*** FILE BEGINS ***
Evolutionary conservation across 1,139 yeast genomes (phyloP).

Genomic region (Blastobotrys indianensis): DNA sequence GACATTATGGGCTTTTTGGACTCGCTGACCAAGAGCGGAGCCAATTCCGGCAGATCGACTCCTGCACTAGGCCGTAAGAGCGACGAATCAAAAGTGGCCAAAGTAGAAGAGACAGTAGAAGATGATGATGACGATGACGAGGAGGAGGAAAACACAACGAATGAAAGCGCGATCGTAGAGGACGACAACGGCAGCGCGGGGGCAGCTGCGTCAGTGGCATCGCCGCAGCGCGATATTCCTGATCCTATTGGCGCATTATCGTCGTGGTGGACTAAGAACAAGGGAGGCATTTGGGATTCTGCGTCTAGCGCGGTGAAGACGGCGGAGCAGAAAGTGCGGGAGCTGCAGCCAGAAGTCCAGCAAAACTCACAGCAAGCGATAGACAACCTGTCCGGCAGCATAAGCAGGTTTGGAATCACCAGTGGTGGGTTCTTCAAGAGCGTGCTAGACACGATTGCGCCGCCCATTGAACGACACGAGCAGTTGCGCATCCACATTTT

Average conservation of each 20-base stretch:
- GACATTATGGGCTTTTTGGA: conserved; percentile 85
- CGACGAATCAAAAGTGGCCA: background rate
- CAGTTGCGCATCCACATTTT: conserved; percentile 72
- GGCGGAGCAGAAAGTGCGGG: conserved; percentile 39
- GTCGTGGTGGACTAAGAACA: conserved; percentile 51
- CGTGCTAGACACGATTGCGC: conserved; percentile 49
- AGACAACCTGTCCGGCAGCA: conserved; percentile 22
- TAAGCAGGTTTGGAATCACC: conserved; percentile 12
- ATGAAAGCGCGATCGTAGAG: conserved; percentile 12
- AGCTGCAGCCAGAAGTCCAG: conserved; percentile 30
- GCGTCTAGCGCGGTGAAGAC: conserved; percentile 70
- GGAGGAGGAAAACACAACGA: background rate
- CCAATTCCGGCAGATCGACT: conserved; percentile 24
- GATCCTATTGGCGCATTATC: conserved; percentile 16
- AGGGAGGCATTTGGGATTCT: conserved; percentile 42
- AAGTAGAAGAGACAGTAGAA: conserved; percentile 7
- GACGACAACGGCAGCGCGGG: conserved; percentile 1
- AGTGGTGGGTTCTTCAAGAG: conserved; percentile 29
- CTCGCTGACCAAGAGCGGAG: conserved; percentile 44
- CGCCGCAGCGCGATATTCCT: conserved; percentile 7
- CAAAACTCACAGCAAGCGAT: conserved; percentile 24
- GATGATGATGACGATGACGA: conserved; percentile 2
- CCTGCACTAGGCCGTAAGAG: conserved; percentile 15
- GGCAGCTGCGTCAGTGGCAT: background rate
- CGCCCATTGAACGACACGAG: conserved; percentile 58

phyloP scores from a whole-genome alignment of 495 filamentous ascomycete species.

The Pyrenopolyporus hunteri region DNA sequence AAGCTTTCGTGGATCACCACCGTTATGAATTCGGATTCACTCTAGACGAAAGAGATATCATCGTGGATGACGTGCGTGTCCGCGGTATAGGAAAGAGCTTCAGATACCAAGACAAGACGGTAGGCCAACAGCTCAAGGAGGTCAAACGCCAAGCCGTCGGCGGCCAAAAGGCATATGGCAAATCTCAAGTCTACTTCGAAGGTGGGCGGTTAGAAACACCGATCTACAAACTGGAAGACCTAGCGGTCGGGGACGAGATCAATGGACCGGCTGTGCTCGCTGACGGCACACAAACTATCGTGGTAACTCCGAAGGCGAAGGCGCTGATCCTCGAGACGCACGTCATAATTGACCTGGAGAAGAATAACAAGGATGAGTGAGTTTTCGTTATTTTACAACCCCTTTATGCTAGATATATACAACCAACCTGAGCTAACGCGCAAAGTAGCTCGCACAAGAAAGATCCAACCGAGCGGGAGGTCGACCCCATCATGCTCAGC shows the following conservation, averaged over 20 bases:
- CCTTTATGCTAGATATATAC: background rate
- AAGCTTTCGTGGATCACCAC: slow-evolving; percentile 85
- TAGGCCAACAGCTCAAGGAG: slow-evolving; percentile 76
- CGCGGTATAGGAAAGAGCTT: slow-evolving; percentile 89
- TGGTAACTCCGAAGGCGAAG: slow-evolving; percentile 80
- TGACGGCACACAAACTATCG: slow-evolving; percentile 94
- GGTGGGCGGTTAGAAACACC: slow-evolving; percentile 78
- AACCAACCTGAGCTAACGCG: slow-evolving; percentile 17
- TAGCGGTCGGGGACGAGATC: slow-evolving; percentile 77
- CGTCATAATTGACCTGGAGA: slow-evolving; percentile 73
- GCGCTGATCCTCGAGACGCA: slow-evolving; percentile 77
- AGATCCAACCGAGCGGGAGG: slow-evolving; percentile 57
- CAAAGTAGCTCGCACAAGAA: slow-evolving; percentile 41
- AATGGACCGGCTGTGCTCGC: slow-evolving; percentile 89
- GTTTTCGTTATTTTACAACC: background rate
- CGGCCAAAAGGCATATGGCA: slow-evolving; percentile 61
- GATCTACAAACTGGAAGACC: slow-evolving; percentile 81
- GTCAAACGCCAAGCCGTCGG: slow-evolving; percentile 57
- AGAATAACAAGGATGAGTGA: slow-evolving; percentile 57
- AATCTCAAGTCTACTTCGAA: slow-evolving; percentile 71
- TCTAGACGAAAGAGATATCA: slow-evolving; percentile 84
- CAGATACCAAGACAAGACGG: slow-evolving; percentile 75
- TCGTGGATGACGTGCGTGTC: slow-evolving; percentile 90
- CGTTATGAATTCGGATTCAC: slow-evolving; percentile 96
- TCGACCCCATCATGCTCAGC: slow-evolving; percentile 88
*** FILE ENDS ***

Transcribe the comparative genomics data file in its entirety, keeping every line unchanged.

Evolutionary conservation across 1,139 yeast genomes (phyloP).

Genomic region (Blastobotrys indianensis): DNA sequence GACATTATGGGCTTTTTGGACTCGCTGACCAAGAGCGGAGCCAATTCCGGCAGATCGACTCCTGCACTAGGCCGTAAGAGCGACGAATCAAAAGTGGCCAAAGTAGAAGAGACAGTAGAAGATGATGATGACGATGACGAGGAGGAGGAAAACACAACGAATGAAAGCGCGATCGTAGAGGACGACAACGGCAGCGCGGGGGCAGCTGCGTCAGTGGCATCGCCGCAGCGCGATATTCCTGATCCTATTGGCGCATTATCGTCGTGGTGGACTAAGAACAAGGGAGGCATTTGGGATTCTGCGTCTAGCGCGGTGAAGACGGCGGAGCAGAAAGTGCGGGAGCTGCAGCCAGAAGTCCAGCAAAACTCACAGCAAGCGATAGACAACCTGTCCGGCAGCATAAGCAGGTTTGGAATCACCAGTGGTGGGTTCTTCAAGAGCGTGCTAGACACGATTGCGCCGCCCATTGAACGACACGAGCAGTTGCGCATCCACATTTT

Average conservation of each 20-base stretch:
- GACATTATGGGCTTTTTGGA: conserved; percentile 85
- CGACGAATCAAAAGTGGCCA: background rate
- CAGTTGCGCATCCACATTTT: conserved; percentile 72
- GGCGGAGCAGAAAGTGCGGG: conserved; percentile 39
- GTCGTGGTGGACTAAGAACA: conserved; percentile 51
- CGTGCTAGACACGATTGCGC: conserved; percentile 49
- AGACAACCTGTCCGGCAGCA: conserved; percentile 22
- TAAGCAGGTTTGGAATCACC: conserved; percentile 12
- ATGAAAGCGCGATCGTAGAG: conserved; percentile 12
- AGCTGCAGCCAGAAGTCCAG: conserved; percentile 30
- GCGTCTAGCGCGGTGAAGAC: conserved; percentile 70
- GGAGGAGGAAAACACAACGA: background rate
- CCAATTCCGGCAGATCGACT: conserved; percentile 24
- GATCCTATTGGCGCATTATC: conserved; percentile 16
- AGGGAGGCATTTGGGATTCT: conserved; percentile 42
- AAGTAGAAGAGACAGTAGAA: conserved; percentile 7
- GACGACAACGGCAGCGCGGG: conserved; percentile 1
- AGTGGTGGGTTCTTCAAGAG: conserved; percentile 29
- CTCGCTGACCAAGAGCGGAG: conserved; percentile 44
- CGCCGCAGCGCGATATTCCT: conserved; percentile 7
- CAAAACTCACAGCAAGCGAT: conserved; percentile 24
- GATGATGATGACGATGACGA: conserved; percentile 2
- CCTGCACTAGGCCGTAAGAG: conserved; percentile 15
- GGCAGCTGCGTCAGTGGCAT: background rate
- CGCCCATTGAACGACACGAG: conserved; percentile 58

phyloP scores from a whole-genome alignment of 495 filamentous ascomycete species.

The Pyrenopolyporus hunteri region DNA sequence AAGCTTTCGTGGATCACCACCGTTATGAATTCGGATTCACTCTAGACGAAAGAGATATCATCGTGGATGACGTGCGTGTCCGCGGTATAGGAAAGAGCTTCAGATACCAAGACAAGACGGTAGGCCAACAGCTCAAGGAGGTCAAACGCCAAGCCGTCGGCGGCCAAAAGGCATATGGCAAATCTCAAGTCTACTTCGAAGGTGGGCGGTTAGAAACACCGATCTACAAACTGGAAGACCTAGCGGTCGGGGACGAGATCAATGGACCGGCTGTGCTCGCTGACGGCACACAAACTATCGTGGTAACTCCGAAGGCGAAGGCGCTGATCCTCGAGACGCACGTCATAATTGACCTGGAGAAGAATAACAAGGATGAGTGAGTTTTCGTTATTTTACAACCCCTTTATGCTAGATATATACAACCAACCTGAGCTAACGCGCAAAGTAGCTCGCACAAGAAAGATCCAACCGAGCGGGAGGTCGACCCCATCATGCTCAGC shows the following conservation, averaged over 20 bases:
- CCTTTATGCTAGATATATAC: background rate
- AAGCTTTCGTGGATCACCAC: slow-evolving; percentile 85
- TAGGCCAACAGCTCAAGGAG: slow-evolving; percentile 76
- CGCGGTATAGGAAAGAGCTT: slow-evolving; percentile 89
- TGGTAACTCCGAAGGCGAAG: slow-evolving; percentile 80
- TGACGGCACACAAACTATCG: slow-evolving; percentile 94
- GGTGGGCGGTTAGAAACACC: slow-evolving; percentile 78
- AACCAACCTGAGCTAACGCG: slow-evolving; percentile 17
- TAGCGGTCGGGGACGAGATC: slow-evolving; percentile 77
- CGTCATAATTGACCTGGAGA: slow-evolving; percentile 73
- GCGCTGATCCTCGAGACGCA: slow-evolving; percentile 77
- AGATCCAACCGAGCGGGAGG: slow-evolving; percentile 57
- CAAAGTAGCTCGCACAAGAA: slow-evolving; percentile 41
- AATGGACCGGCTGTGCTCGC: slow-evolving; percentile 89
- GTTTTCGTTATTTTACAACC: background rate
- CGGCCAAAAGGCATATGGCA: slow-evolving; percentile 61
- GATCTACAAACTGGAAGACC: slow-evolving; percentile 81
- GTCAAACGCCAAGCCGTCGG: slow-evolving; percentile 57
- AGAATAACAAGGATGAGTGA: slow-evolving; percentile 57
- AATCTCAAGTCTACTTCGAA: slow-evolving; percentile 71
- TCTAGACGAAAGAGATATCA: slow-evolving; percentile 84
- CAGATACCAAGACAAGACGG: slow-evolving; percentile 75
- TCGTGGATGACGTGCGTGTC: slow-evolving; percentile 90
- CGTTATGAATTCGGATTCAC: slow-evolving; percentile 96
- TCGACCCCATCATGCTCAGC: slow-evolving; percentile 88